When he reviewed these change orders, Janish says he saw “two totals for each change order, one that assumed maximum allowable markups and another that had been ‘augmented and manipulated by arbitrary markups’.” He then consulted AECOM about said discrepancies where he then “learned the lower number was AECOM’s actual cost estimate and the higher number was the result of ‘offline manipulation’ by construction contractors.”

In September 2021, Joan Hollick sent a memo to Janish about job performance in which she “told him he was being investigated for failing to complete a change order by ‘approving it as fair and reasonable’.” Janish was then investigated twice during that time for failing to complete change orders. Each time, Janish “claimed he could not approve them because the charge orders did not comport with the federal requirements of being fair and reasonable.”

The State Legislative Auditor released a memo to State Senator Dibble and Rep. Hornstein “that outlined a discrepancy between AECOM and Met Council on how change order price estimates should be prepared.” On November 1st, Janish “was notified of a second investigation for not completing a change order.” Janish says he wrote to the Met Council about his concerns on “signing off on what he believed was illegal activity.” Allegedly, Hollick told Janish the next day to “ignore any markups and ‘get the change orders to be fair and reasonable’.” In 2023, the Auditor reported that the Met Council did not enforce its contract to hold its contractors accountable for change order requirements. 

In November 2021, Janish was told he was being “temporarily reassigned and that he would no longer review change orders or report to Hollick.” He alleges that the Met Council said the decision “was made partly because he had flagged concerns about the SWLRT; the agen’y’s rebuttal denies any mention of SWLRt in the decision and claims the reassignment was because Janish ‘refused to perform his current job duties’.” In December 2021, Jim Alexander had reportedly told Janish that he would not be involved in any project controls meetings for the SWLRT and would be taken off his current role. Janish alleges that the Met Council “reduced his job duties to menial tasks like archiving emails and data entry.”

Then, in 2022, Janish was transferred to a non-managerial position wherein he performed site inspections at a bus depot. In the lawsuit, Janish says “he would lose hi union representation and would have to commute twice as far” due to the transfer, so he rejected it. When Janish was approached to join the Blue Line Extension team in April, he had to consider the offer. However, that same day, he says he received an email “with a ‘confirmation of transfer’ attached. He lost access to all SWLRT-related materials the next day.” The HR Director had emailed Janish the next day and said the transfer was final.” The work would be the same, only that it was a different project under a different manager.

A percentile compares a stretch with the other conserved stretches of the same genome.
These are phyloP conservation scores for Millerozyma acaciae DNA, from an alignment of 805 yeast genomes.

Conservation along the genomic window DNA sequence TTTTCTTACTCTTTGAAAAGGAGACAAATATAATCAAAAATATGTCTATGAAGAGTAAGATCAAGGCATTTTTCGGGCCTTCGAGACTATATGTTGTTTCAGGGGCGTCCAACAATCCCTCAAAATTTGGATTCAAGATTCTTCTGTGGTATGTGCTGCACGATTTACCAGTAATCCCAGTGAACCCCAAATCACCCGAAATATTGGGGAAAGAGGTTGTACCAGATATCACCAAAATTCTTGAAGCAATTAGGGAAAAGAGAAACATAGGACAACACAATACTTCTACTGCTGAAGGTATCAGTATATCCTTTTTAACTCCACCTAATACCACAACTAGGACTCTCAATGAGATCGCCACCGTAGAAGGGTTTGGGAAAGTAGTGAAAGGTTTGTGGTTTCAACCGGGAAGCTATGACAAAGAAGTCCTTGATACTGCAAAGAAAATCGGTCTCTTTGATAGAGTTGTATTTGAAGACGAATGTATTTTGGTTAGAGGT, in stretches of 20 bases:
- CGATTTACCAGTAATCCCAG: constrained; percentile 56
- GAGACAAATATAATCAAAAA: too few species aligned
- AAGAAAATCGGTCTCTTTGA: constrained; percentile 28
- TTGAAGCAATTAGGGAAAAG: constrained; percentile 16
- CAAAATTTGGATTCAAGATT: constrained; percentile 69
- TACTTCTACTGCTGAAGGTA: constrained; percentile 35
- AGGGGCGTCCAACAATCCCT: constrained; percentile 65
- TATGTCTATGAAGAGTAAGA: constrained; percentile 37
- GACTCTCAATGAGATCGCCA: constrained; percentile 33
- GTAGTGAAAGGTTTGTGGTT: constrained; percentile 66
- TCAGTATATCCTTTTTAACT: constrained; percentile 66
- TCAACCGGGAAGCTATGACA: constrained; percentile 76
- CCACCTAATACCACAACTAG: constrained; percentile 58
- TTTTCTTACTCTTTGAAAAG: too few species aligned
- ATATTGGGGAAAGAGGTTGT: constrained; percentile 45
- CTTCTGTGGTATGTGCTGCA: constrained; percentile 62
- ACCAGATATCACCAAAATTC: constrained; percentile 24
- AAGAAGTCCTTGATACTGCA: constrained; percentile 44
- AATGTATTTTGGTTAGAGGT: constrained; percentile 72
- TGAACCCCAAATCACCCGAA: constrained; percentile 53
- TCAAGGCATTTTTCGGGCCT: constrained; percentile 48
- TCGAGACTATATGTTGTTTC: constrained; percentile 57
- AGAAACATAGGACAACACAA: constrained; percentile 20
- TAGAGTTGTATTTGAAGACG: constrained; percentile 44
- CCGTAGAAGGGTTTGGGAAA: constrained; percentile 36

Howver, Janish says the work on the Blue Line Extension is not the same as his previous one. When he worked on the SWLRT, he “oversaw an entire department, but he didn’t supervise anyone in his new job until several months in.” Met Council’s attorneys have said the difference is because the Blue Line Extension project is in “early stages” with only 10 people on the team when Janish joined. The lawsuit alleges that Hollick and the Met Council “violated state and federal law by retaliating against him and is asking for a jury to award him damages for an alleged loss of income and other harms, including emotional distress and loss of reputation.”

Met Council attorneys have responded saying that Janish did not suffer any “adverse action or loss of pay and deny the agency retaliated against him in any way.” While the lawsuit was filed in Hennepin County, it has been moved to a federal jurisdiction as of reporting.